Tuesday, September 9, 2014

Heavy Metal magazine September 1984

'Heavy Metal' magazine September 1984


September, 1984, and in heavy rotation on the FM radio stations is David Bowie's song 'Blue Jean'.



The August, 1984 issue of Heavy Metal magazine was bad. The September issue, unfortunately, isn't much better. It does have a striking wraround cover by Luis Royo, however.

There are new installments of Benard and Schuiten's 'The Railway'; Druillet's 'Salammbo II'; Frank Thorne's 'Lann', and John Findley's 'Tex Arcana'. 

However, the rest of the content is mediocre. Kierkegaard's 'Rock Opera' persist in being published, Nicola Cuti's 'Things' is forgettable, and the most awful strip in the issue is a one-shot titled 'Sen Lubin from Ernst' by a duo named Victoria Petersen and Neal McPheeters. 


Perhaps the most interesting, and surprising, article in the September issue is the Heavy Metal '1984 Music Video Awards'. After having spent the interval from 1981 - 1983 regarding music television with some degree of the dedicated hipster's disdain, the magazine's editorial staff now enthusiastically embrace music videos, and devote 8 pages to showcasing their faves for the year (loosely interpreted as 1983, and the first six months of 1984).

Some of these videos ('Every Breath You Take' by The Police) will be quite familiar to anyone who watched MTV at that time; some are a bit more obscure - I'd completely forgotten those grainy, washed-out-palette, jerkily handheld camera - imitating Neil Young rockabilly videos like 'Wonderin'. 


Still other videos earning accolades from HM are utterly obscure - does anyone remember Jack the Ripper by The Raybeats ?! it's a retro surf-rock song with a spot-on video.....



In any event, below I've posted the text of Heavy Metal's 1984 Music Video Awards, so you can see for yourself what was hip and cutting-edge back in those long-ago days......








3 comments:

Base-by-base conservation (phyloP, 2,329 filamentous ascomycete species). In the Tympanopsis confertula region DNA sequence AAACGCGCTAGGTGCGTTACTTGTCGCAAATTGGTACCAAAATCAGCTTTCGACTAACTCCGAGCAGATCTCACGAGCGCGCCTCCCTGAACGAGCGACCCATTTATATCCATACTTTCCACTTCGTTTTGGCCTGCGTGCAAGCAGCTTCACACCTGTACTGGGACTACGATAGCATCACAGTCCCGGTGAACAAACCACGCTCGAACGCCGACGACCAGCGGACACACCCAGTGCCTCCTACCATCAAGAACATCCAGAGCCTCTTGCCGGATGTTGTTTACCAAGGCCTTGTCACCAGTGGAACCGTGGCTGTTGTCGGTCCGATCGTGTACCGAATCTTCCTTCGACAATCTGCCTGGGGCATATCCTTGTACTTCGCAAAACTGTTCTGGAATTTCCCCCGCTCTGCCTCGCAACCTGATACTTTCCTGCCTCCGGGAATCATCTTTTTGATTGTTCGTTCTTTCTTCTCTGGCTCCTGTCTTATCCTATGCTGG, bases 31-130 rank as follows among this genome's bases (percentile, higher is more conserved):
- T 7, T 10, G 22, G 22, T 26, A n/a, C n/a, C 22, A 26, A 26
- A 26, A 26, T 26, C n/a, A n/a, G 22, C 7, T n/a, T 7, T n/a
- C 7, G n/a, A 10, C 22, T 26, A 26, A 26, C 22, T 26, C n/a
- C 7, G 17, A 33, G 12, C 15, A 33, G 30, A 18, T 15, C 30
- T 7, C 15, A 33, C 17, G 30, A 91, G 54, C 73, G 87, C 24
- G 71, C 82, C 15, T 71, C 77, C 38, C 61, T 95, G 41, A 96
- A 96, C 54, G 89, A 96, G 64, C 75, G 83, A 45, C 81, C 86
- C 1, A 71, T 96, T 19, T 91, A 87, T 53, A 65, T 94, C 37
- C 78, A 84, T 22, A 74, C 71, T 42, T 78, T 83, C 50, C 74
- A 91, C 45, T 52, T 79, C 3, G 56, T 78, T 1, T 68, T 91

William said...

I think it is great that you are writing this blog serial on the Heavy Metal Magazines. Newer generations just cannot be exposed to the media that we were back in the day, and that is sad in some ways. I loved Heavy Metal and Starlog back in the 1980's, and consider them an important part of my sci-fi fan development. Seeing these older magazines is like a time machine. Again, thanks.

uglyradio said...

I think you're spot-on about HM in this period.
As a teenage doofus in the 70s/80s, for a brief time, my life revolved around getting my Heavy Metal fix, really just killing time until a new issue came out.
But by '84, it just started really sucking. Just really had to pick less and less meat off the bones of something that probably should've been buried in 82.
I probably have every issue of their monthly run and have to say it probably hit its peak in around '80 and went steadily downhill from there.
Thank for covering these, though! It's still fascinating!

fred said...

thanks for putting up your Heavy Metal posts. It's hard to believe how much attention music videos (and Heavy Metal magazine) got at the time. yeah, the 80s weren't kind to HM. After the movie came out it degenerated in pop culture influence, and quality. It's not like there was never bad stuff in HM, but there was a lot more as it aged.
Still, I liked getting the monthly issues, and the continuing stories. Tex Arcana was a favorite, even though it often got printed on lesser quality paper. And I actually liked Rock Opera, the art was sometimes wonky but sometimes impressive, and the writing was often satiric and even witty. I enjoyed watching it grow from a couple panels to a humongous blob, belching satire and invective, leaving behind a slimy trail. Stuff like that kept me buying the mag.